Knee pain is one of the most common complaints as we get older. Of course at this point we’ve had a lifetime of running, jumping, playing sports and walking long distances though… so it’s to be expected right?
Your knees were in fact designed to last you your lifetime and have built-in regenerative abilities that helps them to heal and recover. If you have knee pain then and you’re not dead yet, it’s because you haven’t been using them correctly.
But here’s the good news – they will still have that regenerative ability and you can still fix them at least to some degree. All you need is the right exercises. Better yet? This same approach can be applied to any other joint pain you might be experiencing.
Stretches for the Legs
If you have tight quads, this can cause knee pain by pulling on the kneecap. If your joint is wearing away and you lack cartilage and lubrication on the joint, then stretching the quads will essentially give the joint ‘slack’ which can reduce the tension and the grinding.
Likewise, you should also focus on stretching your other leg muscles from the hamstrings to the calves. If you can’t do a full squat without it hurting, then you need more mobility in your legs and lower back.
Check the video for more leg exercises:
Many of us run with incorrect form and this can create extra pain on the knees. One contributor to this is week hips which contribute to what is known as ‘runners’ knee‘.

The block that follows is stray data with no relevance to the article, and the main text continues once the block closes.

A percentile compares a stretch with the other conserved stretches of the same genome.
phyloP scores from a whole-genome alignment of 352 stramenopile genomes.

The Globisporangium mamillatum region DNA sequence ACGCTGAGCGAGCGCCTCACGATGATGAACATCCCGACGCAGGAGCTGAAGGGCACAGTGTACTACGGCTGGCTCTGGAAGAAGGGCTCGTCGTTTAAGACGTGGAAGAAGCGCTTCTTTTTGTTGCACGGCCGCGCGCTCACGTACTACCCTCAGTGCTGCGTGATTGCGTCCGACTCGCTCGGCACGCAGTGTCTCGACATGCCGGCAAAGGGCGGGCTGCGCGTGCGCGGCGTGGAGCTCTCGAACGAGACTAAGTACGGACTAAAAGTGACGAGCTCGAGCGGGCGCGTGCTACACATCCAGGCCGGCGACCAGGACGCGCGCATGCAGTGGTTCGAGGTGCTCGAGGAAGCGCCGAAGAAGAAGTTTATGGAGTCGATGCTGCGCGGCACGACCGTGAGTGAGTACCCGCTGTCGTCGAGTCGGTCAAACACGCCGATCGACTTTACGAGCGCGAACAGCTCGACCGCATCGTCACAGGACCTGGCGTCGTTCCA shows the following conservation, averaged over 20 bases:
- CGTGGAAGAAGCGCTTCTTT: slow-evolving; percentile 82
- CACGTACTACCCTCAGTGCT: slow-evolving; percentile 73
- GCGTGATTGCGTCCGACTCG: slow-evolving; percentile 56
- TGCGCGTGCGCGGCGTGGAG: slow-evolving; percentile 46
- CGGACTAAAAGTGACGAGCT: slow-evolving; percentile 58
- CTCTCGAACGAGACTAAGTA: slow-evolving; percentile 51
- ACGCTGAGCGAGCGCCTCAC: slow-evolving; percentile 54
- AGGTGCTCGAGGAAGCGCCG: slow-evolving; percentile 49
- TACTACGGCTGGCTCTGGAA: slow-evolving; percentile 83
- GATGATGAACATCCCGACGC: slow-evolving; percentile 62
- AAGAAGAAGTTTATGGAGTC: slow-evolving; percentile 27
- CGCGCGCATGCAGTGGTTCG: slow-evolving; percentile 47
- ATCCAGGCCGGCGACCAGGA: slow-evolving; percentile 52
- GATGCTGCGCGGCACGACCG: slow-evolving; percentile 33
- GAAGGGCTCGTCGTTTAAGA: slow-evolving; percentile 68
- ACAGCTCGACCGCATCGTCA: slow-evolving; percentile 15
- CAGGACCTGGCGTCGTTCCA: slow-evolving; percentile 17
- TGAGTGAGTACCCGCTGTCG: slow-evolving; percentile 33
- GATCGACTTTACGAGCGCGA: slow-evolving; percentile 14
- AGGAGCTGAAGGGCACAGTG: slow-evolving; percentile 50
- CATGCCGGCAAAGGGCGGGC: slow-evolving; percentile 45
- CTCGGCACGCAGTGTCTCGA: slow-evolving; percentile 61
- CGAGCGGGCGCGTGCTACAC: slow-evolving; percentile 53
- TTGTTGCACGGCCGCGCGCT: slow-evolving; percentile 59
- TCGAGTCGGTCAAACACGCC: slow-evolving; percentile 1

When you run you need to keep your legs in a straight line so that the impact is absorbed by all the joints like a spring. If you have week hips however, your legs can ‘flail’ out to the side which then is like a spring slightly on its side. This means the pressure is reaching the kneecap at the wrong angle and in turn that can lead to deterioration and pain.
Stay away from hip abductor and adductor machines however. These are generally ineffective and much more effective is to use compound movements like squats and deadlifts.
Strengthen the Feet
Believe it or not, you can also reduce knee pain by focusing on your feet. If you currently run in such a way that you land with your heel first and then ‘roll’ forward onto your toes, then you likely learned this from years of running in shoes with big heels.
Naturally, we are meant to run on the balls of our feet as this again allows the feet to act more like springs and to absorb impact. Running in bare feet encourages this and it also leads to the development of the muscles in the feet and the dexterity of the toes.
Not only does this lead to more efficient running but it also reduces the likelihood of a twisted ankle or the ankle tipping. This way you can also avoid an accident that could lead to long term knee pain.
Try occasionally running in bare feet, or even doing ‘toe yoga’ and see if that helps with your joint pain.
Also check these 2 videos with stretches for healthy knees and joints: